Last fall, the first Global Citizen Festival kicked off in Central Park with headliners Neil Young, the Foo Fighters, the Black Keys, Band of Horses, John Legend and K’Naan. The event, which took place on the Great Lawn, attracted more than 60,000 concertgoers and raised more than $1.3 billion in funding to fight worldwide poverty.
This September, the Global Citizen Fest will head back to Central Park, this time, with Stevie Wonder, John Mayer, Kings of Leon and Alicia Keys as headliners. The artists are playing with pay to support the fight against poverty.
“These four headlining artists are willing to play for free because they believe this generation wants to see the end of extreme poverty,” said Hugh Evans, co-founder and CEO of Global Poverty Project, one of the event’s organizers.
“We’re happy to take part in an amazing organization’s show that brings awareness to such an important global issue,” Kings of Leon said in a statement.
“What the Global Poverty Project and its Global Citizen movement have accomplished in just five years is really inspiring,” wrote John Mayer. “Their mission to end extreme poverty is one that we can all agree on, all support. I’m excited to be part of this year’s program alongside musicians I admire and working to end extreme poverty within a generation.”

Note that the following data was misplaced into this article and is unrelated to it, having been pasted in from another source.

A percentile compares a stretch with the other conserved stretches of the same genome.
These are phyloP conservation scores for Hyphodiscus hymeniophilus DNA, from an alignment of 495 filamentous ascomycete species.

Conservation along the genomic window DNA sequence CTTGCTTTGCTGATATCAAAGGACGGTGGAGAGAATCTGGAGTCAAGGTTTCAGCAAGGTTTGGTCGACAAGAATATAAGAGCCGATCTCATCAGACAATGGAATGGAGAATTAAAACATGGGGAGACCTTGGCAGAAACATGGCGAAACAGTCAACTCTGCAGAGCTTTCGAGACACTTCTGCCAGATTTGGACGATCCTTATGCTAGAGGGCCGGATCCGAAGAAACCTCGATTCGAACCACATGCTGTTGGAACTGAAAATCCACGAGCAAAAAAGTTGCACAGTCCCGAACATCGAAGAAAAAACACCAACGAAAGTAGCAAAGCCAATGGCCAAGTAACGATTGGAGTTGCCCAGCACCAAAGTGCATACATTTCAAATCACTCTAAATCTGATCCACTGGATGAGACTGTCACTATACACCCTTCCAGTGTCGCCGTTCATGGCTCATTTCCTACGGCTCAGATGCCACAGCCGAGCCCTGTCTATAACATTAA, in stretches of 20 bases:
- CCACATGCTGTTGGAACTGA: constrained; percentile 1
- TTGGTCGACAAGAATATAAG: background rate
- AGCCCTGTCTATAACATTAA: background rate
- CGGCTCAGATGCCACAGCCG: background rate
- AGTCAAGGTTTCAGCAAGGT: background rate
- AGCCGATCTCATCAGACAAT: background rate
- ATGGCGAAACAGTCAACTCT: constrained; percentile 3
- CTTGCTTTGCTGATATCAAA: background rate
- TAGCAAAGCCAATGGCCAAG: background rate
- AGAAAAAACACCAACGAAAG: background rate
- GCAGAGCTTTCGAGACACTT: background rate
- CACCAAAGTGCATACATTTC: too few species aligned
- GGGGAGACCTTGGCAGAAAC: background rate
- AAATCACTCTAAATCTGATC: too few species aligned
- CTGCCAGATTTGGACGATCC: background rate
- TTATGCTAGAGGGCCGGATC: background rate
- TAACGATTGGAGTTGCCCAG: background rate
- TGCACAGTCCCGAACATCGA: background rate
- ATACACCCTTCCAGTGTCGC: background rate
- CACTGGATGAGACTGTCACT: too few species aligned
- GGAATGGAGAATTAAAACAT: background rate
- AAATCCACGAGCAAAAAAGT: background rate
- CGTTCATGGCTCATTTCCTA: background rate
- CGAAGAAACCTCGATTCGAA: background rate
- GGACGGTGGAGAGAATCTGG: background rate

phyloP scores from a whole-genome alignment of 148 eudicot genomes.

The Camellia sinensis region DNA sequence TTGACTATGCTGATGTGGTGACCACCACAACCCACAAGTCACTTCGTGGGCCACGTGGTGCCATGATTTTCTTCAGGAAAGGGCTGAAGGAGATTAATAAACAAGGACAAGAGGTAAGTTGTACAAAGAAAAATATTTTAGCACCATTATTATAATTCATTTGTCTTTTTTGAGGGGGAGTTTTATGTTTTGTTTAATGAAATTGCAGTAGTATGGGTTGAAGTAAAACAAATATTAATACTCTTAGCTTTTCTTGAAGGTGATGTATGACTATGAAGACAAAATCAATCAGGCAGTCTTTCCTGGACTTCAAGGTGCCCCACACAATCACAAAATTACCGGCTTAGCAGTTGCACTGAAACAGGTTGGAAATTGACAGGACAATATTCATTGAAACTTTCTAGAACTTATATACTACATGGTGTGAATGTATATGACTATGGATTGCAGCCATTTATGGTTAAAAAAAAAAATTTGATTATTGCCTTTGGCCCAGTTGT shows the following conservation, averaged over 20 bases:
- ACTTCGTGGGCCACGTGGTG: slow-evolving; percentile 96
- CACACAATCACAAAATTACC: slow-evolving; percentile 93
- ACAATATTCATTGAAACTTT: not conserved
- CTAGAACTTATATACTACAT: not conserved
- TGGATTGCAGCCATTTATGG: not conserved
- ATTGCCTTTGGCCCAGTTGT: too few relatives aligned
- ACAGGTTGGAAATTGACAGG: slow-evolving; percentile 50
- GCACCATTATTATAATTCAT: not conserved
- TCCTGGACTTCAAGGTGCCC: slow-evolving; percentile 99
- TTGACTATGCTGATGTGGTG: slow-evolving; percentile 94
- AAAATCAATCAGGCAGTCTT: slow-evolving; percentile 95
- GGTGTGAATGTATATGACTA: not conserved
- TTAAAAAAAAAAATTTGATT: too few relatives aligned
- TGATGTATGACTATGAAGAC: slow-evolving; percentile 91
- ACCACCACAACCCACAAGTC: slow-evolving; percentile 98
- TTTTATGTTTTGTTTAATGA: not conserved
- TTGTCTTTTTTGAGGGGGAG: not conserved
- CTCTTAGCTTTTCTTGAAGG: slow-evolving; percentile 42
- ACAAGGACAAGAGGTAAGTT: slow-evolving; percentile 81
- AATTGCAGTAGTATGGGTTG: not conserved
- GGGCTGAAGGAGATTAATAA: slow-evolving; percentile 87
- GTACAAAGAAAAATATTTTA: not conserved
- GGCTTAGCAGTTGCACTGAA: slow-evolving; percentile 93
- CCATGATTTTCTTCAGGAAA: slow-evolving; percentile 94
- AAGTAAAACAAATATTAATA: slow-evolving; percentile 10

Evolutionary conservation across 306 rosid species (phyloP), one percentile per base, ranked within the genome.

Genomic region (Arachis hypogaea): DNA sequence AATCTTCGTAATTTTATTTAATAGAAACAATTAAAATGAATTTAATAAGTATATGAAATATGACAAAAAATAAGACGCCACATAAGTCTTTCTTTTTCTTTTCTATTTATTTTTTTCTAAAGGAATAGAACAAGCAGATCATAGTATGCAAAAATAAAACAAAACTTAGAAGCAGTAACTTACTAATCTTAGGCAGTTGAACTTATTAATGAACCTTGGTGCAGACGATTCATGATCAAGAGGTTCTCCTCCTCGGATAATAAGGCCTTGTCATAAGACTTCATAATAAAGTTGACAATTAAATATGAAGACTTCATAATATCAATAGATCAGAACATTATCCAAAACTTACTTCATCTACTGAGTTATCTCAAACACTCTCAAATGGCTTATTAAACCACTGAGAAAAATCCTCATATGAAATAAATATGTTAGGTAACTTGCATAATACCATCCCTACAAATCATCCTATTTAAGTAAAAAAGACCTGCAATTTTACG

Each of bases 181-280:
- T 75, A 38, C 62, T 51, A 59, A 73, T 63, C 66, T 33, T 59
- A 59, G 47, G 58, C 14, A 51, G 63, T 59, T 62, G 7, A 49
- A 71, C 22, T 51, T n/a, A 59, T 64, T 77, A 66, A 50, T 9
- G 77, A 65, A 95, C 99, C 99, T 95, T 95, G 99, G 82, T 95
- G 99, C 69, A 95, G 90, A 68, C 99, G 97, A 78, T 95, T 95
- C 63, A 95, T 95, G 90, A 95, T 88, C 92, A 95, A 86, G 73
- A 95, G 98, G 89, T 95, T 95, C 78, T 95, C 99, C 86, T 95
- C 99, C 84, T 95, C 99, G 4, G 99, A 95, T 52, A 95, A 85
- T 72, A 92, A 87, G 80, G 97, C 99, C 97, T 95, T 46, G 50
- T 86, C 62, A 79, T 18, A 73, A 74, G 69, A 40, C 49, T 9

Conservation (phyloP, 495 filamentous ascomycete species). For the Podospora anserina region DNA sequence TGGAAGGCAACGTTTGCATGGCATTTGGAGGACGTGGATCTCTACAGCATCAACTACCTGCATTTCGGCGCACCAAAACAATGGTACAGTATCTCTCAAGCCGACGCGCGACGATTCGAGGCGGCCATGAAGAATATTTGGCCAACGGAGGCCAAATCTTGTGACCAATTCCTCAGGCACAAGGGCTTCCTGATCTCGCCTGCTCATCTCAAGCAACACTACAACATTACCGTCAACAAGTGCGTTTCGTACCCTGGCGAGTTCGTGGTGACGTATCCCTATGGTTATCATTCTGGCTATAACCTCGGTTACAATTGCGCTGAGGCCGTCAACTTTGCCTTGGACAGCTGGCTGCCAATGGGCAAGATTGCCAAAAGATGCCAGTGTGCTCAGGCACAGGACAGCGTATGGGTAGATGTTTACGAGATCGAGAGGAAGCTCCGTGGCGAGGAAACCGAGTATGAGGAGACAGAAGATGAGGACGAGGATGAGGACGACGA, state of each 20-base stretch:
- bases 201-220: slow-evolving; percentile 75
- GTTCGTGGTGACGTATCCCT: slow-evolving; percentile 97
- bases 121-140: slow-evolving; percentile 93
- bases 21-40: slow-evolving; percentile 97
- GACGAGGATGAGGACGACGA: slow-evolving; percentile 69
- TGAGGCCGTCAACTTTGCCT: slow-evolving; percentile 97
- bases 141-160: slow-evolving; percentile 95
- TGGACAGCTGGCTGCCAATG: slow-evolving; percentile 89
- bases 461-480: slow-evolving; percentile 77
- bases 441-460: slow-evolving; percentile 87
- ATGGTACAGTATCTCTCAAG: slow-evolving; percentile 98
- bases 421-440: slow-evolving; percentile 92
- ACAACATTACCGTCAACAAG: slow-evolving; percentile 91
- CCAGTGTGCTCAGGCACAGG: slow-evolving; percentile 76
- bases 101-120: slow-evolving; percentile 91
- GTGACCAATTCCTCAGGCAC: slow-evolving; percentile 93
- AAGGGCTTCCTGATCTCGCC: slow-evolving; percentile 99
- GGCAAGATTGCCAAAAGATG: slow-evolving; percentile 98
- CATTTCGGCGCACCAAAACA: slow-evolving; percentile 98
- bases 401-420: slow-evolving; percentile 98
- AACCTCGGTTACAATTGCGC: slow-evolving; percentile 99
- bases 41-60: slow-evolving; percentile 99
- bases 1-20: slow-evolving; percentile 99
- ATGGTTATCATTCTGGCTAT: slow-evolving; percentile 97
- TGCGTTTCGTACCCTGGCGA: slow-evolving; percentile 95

Last year, the festival was timed to line up with the meeting of the UN General Assembly Meeting to put pressure on the world leaders and raise awareness of the issue of global poverty. Once again, the festival will be coinciding with the meeting of the UN General Assembly.
If you want to get into this year’s festival, the only way to gain admission is to take action against poverty. Once you take a certain amount of actions to support the cause, you are entered into a lottery to obtain the approximately 54,000 tickets available for the event.
“This year, we’re focusing on four key issues for maximum impact—education, women’s equality, health and global partnership—all of which are interrelated,” Evans said. The plan is to use technology to spread the word even more. “We’re exploring making the festival truly global by having live sites around the world broadcasting the event and local artists performing,” he said.
The 2013 Global Citizen Festival will take place on Sept. 28 in New York’s Central Park. For more information, check out the Gloal Citizen Festival website.